Media Briefings

FINANCIAL MARKETS ARE MORE FORWARD-LOOKING THAN WE THOUGHT: New evidence from their behaviour around Fed policy decisions

  • Published Date: March 2015

Financial markets use forward guidance and macroeconomic indicators to adjust their behaviour much further in advance of the Federal Reserve’s interest rate decisions than is widely understood. That is the central finding of research by Professor Robin Lumsdaine and colleagues to be presented at the Royal Economic Society’s 2015 annual conference.

The study finds that fed funds futures volatility tends to be lower in the days leading up to a meeting of the Federal Open Market Committee (FOMC) than in the weeks or months preceding it. This evidence that the ‘set-up’ for policy announcements has a longer horizon than previously known is particularly relevant as the markets try to anticipate the end of the quantitative easing launched in response to the financial crisis.

Previous studies have considered the immediate market reaction to Fed communications. This new research carefully evaluates the market’s anticipation of such communications and concludes that the Fed’s policy rate intentions have been well-understood by the financial markets. Among the findings:

• Macroeconomic indicators and central bank officials’ congressional testimony are of comparable importance in anticipating communications.
• Macroeconomic releases have stronger effects on days when Fed officials are silent.
• Congressional testimony is more important when it coincides with days when important macroeconomic information is released.

Robin Lumsdaine, one of the study’s authors, comments:

‘People are used to thinking of financial markets as reactionary and instantaneous.

‘Our work suggests a more methodical approach to digesting central bank communications and macroeconomic announcements, one that considers not only the latest news but how that in turn shapes the path of future policy decisions.

‘Financial markets are more forward-looking than we had thought.’

More…

Financial market participants set up for Federal Reserve decisions well in advance of the actual decision, according to research by Dick van Dijk, Robin Lumsdaine, and Michel van der Wel, presented at the Royal Economic Society’s 2015 annual conference. Their study finds that fed funds futures volatility tends to be lower in the days leading up to an FOMC meeting than in the weeks or months preceding it.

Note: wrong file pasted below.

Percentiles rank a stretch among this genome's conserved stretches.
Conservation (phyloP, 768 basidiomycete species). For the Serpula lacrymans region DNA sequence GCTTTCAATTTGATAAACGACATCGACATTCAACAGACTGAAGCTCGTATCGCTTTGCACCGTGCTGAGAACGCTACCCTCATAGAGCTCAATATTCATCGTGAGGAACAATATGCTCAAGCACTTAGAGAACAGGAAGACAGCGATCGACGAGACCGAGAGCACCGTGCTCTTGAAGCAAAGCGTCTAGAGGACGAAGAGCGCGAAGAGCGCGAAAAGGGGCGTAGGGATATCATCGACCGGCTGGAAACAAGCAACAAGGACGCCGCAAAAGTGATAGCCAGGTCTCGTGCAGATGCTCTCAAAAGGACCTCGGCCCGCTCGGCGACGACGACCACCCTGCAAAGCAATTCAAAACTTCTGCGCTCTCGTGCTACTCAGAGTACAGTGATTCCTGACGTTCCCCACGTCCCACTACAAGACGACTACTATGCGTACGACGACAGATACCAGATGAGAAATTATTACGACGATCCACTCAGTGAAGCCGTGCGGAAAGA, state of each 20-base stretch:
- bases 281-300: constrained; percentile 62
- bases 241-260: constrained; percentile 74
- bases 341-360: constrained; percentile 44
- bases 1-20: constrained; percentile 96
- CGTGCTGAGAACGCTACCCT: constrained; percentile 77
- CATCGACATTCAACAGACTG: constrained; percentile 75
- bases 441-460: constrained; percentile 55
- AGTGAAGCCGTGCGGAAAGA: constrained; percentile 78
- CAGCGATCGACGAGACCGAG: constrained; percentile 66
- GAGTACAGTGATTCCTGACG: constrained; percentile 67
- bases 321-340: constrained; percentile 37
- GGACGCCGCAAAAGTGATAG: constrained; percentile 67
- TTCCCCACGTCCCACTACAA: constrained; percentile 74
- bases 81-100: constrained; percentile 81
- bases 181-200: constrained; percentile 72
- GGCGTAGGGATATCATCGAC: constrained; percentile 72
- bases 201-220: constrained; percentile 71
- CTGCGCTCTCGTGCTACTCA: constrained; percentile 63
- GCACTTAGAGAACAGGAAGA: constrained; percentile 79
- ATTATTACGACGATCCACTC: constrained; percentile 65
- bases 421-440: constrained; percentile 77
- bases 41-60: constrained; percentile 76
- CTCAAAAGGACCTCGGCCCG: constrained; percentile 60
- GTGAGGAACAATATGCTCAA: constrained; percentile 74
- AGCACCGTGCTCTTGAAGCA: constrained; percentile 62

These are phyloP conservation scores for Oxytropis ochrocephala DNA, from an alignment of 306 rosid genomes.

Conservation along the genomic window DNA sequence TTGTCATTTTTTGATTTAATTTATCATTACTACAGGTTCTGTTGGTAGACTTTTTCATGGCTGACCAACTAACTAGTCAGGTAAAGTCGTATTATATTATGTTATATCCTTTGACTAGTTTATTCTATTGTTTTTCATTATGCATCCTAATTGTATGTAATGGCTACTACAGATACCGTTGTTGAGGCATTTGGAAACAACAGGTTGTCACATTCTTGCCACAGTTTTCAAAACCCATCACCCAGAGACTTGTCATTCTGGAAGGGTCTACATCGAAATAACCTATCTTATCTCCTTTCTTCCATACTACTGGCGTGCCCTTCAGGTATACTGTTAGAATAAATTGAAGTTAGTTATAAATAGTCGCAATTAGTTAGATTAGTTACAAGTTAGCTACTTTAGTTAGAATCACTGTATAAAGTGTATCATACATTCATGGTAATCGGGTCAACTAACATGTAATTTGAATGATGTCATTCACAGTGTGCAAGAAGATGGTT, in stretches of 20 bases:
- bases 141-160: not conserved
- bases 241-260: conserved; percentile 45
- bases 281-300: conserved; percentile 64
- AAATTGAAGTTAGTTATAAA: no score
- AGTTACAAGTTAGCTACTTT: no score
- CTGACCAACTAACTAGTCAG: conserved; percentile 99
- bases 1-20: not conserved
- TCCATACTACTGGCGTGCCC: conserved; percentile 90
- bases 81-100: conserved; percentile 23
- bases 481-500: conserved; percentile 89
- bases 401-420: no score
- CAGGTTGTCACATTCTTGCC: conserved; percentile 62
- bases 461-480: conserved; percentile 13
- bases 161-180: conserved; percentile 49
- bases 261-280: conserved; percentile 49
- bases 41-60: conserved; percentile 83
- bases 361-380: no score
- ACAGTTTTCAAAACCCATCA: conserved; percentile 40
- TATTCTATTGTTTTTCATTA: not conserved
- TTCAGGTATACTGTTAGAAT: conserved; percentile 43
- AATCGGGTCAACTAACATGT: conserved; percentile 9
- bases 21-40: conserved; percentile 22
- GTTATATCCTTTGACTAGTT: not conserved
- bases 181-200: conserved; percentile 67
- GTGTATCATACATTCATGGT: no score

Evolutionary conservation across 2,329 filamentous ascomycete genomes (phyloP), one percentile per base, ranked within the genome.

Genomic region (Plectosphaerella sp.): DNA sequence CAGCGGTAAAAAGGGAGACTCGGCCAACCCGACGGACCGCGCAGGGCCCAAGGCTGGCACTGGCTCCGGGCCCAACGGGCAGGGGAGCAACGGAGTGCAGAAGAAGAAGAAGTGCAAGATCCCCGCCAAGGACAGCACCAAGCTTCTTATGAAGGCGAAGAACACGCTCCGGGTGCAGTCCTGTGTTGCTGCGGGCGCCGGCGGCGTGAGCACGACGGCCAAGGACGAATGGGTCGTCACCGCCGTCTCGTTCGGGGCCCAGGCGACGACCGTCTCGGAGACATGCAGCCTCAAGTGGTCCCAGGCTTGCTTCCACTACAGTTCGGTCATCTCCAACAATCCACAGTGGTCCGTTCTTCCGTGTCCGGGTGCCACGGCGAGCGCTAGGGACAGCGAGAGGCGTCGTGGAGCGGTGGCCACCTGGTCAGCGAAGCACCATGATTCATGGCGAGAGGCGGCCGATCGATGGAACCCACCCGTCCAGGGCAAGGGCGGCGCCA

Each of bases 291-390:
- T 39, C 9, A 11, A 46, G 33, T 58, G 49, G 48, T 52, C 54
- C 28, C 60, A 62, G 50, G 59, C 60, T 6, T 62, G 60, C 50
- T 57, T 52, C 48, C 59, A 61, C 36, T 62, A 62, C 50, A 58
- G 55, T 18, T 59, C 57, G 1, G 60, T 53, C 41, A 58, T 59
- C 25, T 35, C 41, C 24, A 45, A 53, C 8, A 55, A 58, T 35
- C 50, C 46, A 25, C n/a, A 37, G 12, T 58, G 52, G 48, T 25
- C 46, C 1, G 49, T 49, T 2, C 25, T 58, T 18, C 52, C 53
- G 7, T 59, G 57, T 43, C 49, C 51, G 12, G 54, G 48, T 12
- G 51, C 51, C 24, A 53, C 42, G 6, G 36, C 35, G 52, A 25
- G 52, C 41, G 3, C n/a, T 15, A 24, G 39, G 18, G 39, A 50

As the Fed nears the end of the large-scale quantitative easing that it launched in response to the recent financial crisis, financial markets have shifted their concern to the exact timing of when the Fed will begin to raise interest rates, something widely expected to happen this year.

Although many studies have considered the immediate market reaction to Fed communications, this new research carefully evaluates the market’s anticipation of such communications. The results show that the anticipation (or ‘set-up’) occurs over a much longer horizon than previously known. The authors argue therefore, that to identify fully how information shapes financial market expectations, it is necessary to look much farther back in time.

‘People are used to thinking of financial markets as reactionary and instantaneous,’ says Robin Lumsdaine, one of the study’s authors. ‘Our work suggests a more methodical approach to digesting central bank communications and macroeconomic announcements, one that considers not only the latest news but how that in turn shapes the path of future policy decisions. Financial markets are more forward-looking than we had thought.’

One of the challenges in quantifying how the financial markets are affected by Fed communications is that other news, such as the release of major economic indicators, also plays a role. In looking at both items together, the study finds that macroeconomic indicators and central bank officials’ congressional testimony are of comparable importance.

In addition, although macroeconomic releases have stronger effects on days when Fed officials are silent, congressional testimony is more important when it coincides with days when important macroeconomic information is released.

The researchers’ finding of large anticipatory set-up emphasises the importance of clarity in central bank communications. The potential importance of these communications has been recognised by the Federal Reserve itself, through a series of decisions since 1994 designed to increase transparency.

‘Failure to look back far enough results in inference that attributes much less significance to both Fed communications and macro announcements in shaping fed funds futures prices’, the authors note.

The study’s results, showing that fed funds futures volatility declines as the FOMC announcement draws near, indicate that the Fed’s policy rate intentions have been well-understood by the financial markets.

ENDS


‘Market Set-Up in Advance of Federal Reserve Policy Rate Decisions’ by Dick van Dijk, Robin Lumsdaine, and Michel van der Wel is available as National Bureau of Economic Research (NBER) working paper # 19814.

Robin Lumsdaine (presenter) is the Crown Prince of Bahrain Professor of International Finance at American University’s Kogod School of Business. Dick van Dijk and Michel van der Wel are at Erasmus University Rotterdam.